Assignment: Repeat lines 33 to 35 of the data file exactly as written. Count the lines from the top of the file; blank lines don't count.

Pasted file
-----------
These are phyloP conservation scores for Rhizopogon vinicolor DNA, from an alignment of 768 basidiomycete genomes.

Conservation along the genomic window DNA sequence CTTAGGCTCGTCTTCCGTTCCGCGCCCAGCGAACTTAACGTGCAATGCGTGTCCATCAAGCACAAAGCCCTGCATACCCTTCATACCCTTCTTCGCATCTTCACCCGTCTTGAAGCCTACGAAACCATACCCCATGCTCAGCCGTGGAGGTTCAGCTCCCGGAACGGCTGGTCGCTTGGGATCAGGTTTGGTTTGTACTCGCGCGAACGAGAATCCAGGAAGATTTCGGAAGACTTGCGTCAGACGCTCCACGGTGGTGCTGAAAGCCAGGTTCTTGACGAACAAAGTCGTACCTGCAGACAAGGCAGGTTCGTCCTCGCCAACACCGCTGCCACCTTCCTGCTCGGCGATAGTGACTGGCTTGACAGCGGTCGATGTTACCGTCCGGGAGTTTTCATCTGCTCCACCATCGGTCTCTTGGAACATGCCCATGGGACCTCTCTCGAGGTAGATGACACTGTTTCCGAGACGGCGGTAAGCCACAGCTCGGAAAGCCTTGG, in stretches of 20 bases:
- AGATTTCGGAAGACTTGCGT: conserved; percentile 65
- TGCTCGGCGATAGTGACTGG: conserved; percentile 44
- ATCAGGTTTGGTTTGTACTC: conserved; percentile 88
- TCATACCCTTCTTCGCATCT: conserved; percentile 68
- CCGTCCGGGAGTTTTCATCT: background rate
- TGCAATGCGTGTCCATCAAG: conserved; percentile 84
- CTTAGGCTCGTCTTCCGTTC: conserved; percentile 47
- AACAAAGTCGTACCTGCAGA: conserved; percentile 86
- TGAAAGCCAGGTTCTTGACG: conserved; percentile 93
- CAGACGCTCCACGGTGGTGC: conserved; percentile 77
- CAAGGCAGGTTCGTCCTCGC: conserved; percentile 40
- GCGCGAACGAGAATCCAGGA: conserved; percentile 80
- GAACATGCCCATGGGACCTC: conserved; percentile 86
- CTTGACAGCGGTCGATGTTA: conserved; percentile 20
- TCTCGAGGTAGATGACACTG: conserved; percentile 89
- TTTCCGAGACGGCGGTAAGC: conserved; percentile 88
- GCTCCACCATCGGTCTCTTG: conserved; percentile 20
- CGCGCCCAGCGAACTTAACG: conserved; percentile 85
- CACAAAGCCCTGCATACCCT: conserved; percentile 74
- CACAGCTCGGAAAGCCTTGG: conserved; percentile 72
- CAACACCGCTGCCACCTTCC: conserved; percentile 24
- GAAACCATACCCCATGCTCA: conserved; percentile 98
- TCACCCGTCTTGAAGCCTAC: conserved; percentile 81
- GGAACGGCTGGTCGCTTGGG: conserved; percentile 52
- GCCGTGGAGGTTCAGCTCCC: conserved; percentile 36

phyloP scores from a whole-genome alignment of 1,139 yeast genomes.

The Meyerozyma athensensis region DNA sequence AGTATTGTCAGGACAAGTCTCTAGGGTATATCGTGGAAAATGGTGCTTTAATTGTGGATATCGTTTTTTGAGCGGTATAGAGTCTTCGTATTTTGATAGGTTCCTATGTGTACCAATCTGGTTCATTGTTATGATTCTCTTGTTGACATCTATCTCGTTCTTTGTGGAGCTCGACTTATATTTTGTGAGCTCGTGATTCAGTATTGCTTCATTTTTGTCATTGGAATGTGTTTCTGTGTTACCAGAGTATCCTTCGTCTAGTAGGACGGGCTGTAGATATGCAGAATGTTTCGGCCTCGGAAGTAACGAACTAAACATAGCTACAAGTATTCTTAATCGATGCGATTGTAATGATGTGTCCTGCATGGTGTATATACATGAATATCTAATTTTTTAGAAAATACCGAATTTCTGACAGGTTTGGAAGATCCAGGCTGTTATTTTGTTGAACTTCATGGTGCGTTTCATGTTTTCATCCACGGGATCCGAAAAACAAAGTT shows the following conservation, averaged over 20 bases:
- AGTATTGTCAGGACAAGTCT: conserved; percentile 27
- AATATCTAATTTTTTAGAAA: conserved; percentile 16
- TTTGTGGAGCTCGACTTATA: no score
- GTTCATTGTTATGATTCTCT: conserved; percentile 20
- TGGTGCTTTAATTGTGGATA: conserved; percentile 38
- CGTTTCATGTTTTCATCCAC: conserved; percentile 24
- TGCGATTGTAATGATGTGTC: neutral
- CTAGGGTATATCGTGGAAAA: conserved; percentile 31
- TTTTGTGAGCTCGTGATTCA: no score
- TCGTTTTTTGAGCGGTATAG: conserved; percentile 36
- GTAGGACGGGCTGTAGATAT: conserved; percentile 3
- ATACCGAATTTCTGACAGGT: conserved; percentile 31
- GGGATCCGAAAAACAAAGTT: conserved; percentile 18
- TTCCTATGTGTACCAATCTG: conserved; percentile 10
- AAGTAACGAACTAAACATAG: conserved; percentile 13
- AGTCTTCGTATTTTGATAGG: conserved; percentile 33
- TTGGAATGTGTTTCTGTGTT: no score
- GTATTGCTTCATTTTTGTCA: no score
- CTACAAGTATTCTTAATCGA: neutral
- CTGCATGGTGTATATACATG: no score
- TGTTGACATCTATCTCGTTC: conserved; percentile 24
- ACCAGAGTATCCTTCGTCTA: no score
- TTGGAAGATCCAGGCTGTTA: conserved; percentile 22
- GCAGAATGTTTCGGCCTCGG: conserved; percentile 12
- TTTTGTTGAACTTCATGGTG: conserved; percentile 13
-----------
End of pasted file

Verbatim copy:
- GTTCATTGTTATGATTCTCT: conserved; percentile 20
- TGGTGCTTTAATTGTGGATA: conserved; percentile 38
- CGTTTCATGTTTTCATCCAC: conserved; percentile 24